What we know is from the taskforce is that there are these practical measures out there. If you have a company that knows it needs – to use a figure at random – $5 million to upgrade the factory, once that was done it would produce higher output, which would lead to higher volumes, which would increase the freight task, which increases the efficiency, which lowers the cost.

If you can do that, but the company can’t do it by itself because of the position it’s in – of finding the $5 million for the capital upgrade, then I think there is a role for Government to provide that support for industry. Because what it does is produce a return. It produces a return for that business, but it also produces a return for the Tasmanian economy. Because we have more people at work, more economic activity, which produces revenues to government.

So it’s a matter of being prepared to make sure that we provide that support for industry where it will make a real long term difference. So that’s the sort of tasks that we’re looking for; capital upgrades. So one-off funding for a particular commitment, but that will make a long term difference in terms of the freight task.

We know from the experts who are here that that is possible. And I’m really excited about this because I think the model that is going on here, and I congratulate all those involved, these local members, Tasmanian State Government and industry, who have been prepared to sit down and work through these issues in the interests of the state and the nation.

JOURNALIST: There’s a question about freight equalisation, that it favours produce being shipped and processed in Victoria rather than processed and exported direct from the state. What would you do about that?

ALBANESE: The problem is that we don’t have ships that are going internationally. That’s the practical problem that’s there.

With regard to TFES, we remain absolutely committed to supporting freight equalisation. We are the only party at this election who is committed to it. Our opponents, Mr Abbott has made it very clear, a Productivity Commission review. He may as well put it in the savings box now.

And we know that Tony Abbott has got to find $70 billion of cuts. That’s why he’s hiding his costings because we know what will have to come in there. And when you announce a review of support for industry, for the Productivity Commission, when the Productivity Commission just prior to Labor being returned to government federally, has already made its position clear. They’ve had a review, they’ve got a position, they think it should be gotten rid of. Tony Abbott wants to send the TFES processes to the Productivity Commission.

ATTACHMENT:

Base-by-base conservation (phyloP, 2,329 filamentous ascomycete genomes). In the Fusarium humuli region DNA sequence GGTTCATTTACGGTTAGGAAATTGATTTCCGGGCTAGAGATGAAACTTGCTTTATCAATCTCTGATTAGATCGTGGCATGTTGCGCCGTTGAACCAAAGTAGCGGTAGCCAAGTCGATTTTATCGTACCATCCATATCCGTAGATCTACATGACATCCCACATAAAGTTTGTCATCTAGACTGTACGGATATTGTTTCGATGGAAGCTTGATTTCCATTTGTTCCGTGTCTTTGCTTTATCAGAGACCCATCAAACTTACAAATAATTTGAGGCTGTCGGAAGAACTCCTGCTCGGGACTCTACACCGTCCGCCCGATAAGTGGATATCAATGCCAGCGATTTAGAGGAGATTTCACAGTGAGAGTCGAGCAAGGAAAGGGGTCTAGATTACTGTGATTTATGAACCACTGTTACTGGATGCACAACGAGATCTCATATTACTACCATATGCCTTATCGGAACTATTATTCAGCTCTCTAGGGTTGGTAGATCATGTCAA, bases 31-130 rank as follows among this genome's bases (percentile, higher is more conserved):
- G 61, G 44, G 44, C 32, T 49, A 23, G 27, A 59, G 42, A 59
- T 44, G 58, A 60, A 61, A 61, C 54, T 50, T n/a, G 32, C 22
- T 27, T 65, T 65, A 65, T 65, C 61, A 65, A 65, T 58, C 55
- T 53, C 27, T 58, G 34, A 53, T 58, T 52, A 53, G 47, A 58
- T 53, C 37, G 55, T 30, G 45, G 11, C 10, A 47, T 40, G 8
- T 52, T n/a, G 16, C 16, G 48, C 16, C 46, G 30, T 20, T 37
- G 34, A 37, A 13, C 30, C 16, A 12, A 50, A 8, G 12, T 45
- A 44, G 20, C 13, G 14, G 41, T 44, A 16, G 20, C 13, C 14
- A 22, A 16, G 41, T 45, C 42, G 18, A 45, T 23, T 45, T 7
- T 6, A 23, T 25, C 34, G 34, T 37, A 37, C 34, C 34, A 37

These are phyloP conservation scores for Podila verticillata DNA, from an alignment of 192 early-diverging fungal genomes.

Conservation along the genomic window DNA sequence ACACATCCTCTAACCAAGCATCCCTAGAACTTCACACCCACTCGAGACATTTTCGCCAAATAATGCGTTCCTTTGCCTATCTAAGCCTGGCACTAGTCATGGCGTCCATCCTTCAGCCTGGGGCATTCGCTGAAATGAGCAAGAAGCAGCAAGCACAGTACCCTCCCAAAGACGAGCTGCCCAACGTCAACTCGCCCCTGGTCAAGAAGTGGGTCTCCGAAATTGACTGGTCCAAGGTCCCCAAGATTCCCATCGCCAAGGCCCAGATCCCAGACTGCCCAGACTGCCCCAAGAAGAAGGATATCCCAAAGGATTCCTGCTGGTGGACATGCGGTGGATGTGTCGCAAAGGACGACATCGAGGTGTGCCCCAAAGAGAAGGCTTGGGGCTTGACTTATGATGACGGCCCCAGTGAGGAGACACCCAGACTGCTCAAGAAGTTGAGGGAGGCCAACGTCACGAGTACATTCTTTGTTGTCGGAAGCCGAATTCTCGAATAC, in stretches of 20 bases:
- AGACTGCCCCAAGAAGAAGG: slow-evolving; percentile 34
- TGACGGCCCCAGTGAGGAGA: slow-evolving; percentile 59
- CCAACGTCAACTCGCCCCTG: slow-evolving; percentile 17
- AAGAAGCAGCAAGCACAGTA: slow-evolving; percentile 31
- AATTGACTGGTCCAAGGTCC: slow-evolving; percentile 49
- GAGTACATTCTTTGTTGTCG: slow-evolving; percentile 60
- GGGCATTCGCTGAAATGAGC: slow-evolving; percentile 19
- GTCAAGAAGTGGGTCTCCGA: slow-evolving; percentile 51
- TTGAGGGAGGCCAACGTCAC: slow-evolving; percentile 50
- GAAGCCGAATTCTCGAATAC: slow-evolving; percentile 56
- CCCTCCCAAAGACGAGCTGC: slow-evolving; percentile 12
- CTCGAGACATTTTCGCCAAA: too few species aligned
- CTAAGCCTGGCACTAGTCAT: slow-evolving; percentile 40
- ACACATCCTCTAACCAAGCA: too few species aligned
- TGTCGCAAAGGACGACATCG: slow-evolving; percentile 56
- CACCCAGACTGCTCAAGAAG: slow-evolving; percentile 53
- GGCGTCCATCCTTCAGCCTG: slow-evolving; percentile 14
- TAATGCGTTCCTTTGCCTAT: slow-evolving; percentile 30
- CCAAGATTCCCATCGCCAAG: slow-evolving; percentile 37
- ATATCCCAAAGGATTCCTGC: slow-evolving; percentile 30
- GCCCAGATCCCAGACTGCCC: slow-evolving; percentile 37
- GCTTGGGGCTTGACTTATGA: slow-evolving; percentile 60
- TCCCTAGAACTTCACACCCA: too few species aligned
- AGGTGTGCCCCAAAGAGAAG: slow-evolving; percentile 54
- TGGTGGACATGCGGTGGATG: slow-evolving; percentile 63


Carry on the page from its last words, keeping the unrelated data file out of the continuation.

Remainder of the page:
JOURNALIST: You mentioned just a minute ago that there’s no international ships coming in, and that’s (inaudible). Why haven’t you been ready to put this money – $25 million before Christmas – into trying to attract an international operator?

ALBANESE: That’s exactly what we are doing. That’s exactly what we are doing. You’ve got to increase the volumes so that you attract the market to run shipping from Tasmania. That’s what you have to do. We don’t have a Government ship or shipping line. So we can’t call –

JOURNALIST: There are people out there though who would operate such a line for you, why not put money directly –

ALBANESE: We don’t have a Government shipping line. If you give money for a specific operator to undertake a task, that money is gone once it’s spent. What you need to do is to build up the export volumes, deal with what the real challenges in terms of the freight logistics task rather than to subsidise any particular operator.

Now, by doing that – and there’s commercial interest as well – the fact is suppliers have contracts with shipping companies, with freight logistics companies, such as Toll and others. So you can’t simply operate in a market system because there will be action against you. So you need to come up with real solutions. This is about real solutions for the Tasmanian freight logistics industry.

JOURNALIST: That’s exactly what the State Liberals are doing, they’ve committed in $33 million and they said that would attract an international shipping line.

ALBANESE: Well good luck with that.

O’BYRNE: They would put $33 million of taxpayers’ money into (inaudible). They won’t control the price; they won’t be able to build in sustainable solutions. It’s a band aid solution and (inaudible). And if it’s such a good idea, why hasn’t the team recommended it. Because it’s not a great idea.

ALBANESE: And when the money is gone, it’s gone. What you need to do is invest taxpayers’ funds where it makes a difference in terms of change. It’s very easy to just spend money and then it’s gone.

One of the reasons why I love being Infrastructure Minister is that you make a difference long term. Once the $4 million is spent at Burnie Port, you know what, it keeps going. It keeps producing a return. That’s why you deal with these issues in the way in which we have.

Industry understands it. The State Government and Federal Government understand it. That’s why we’ve taken this approach and taken it on the recommendations of industry.

I tell you what, what you don’t want in politics – whether it’s Canberra or Hobart – is these things being determined by politicians talking to each other in a room. It seems to me that that is what the Tasmanian Liberals here have done.

JOURNALIST: $40 million over how long, Mr Albanese?

ALBANESE: It’s over two years. So it’s about getting that capital upgrade and then obviously there will be assessments as to that. But it’s front-end loaded because what the taskforce have said is that there are a number of projects that would be worthy, that are ready right now.

So that’s why $25 million is being made available immediately. Prior to Christmas we will have a process and applications will be called for through that process.

JOURNALIST: How many exporters might benefit?

ALBANESE: We won’t pre-empt the process. But there is $37.5 million and $2.5 million looking at small suppliers. We think that could be very many in terms of using that $2.5 million to establish processes so that you can have better coordination. So no one will be excluded from that process.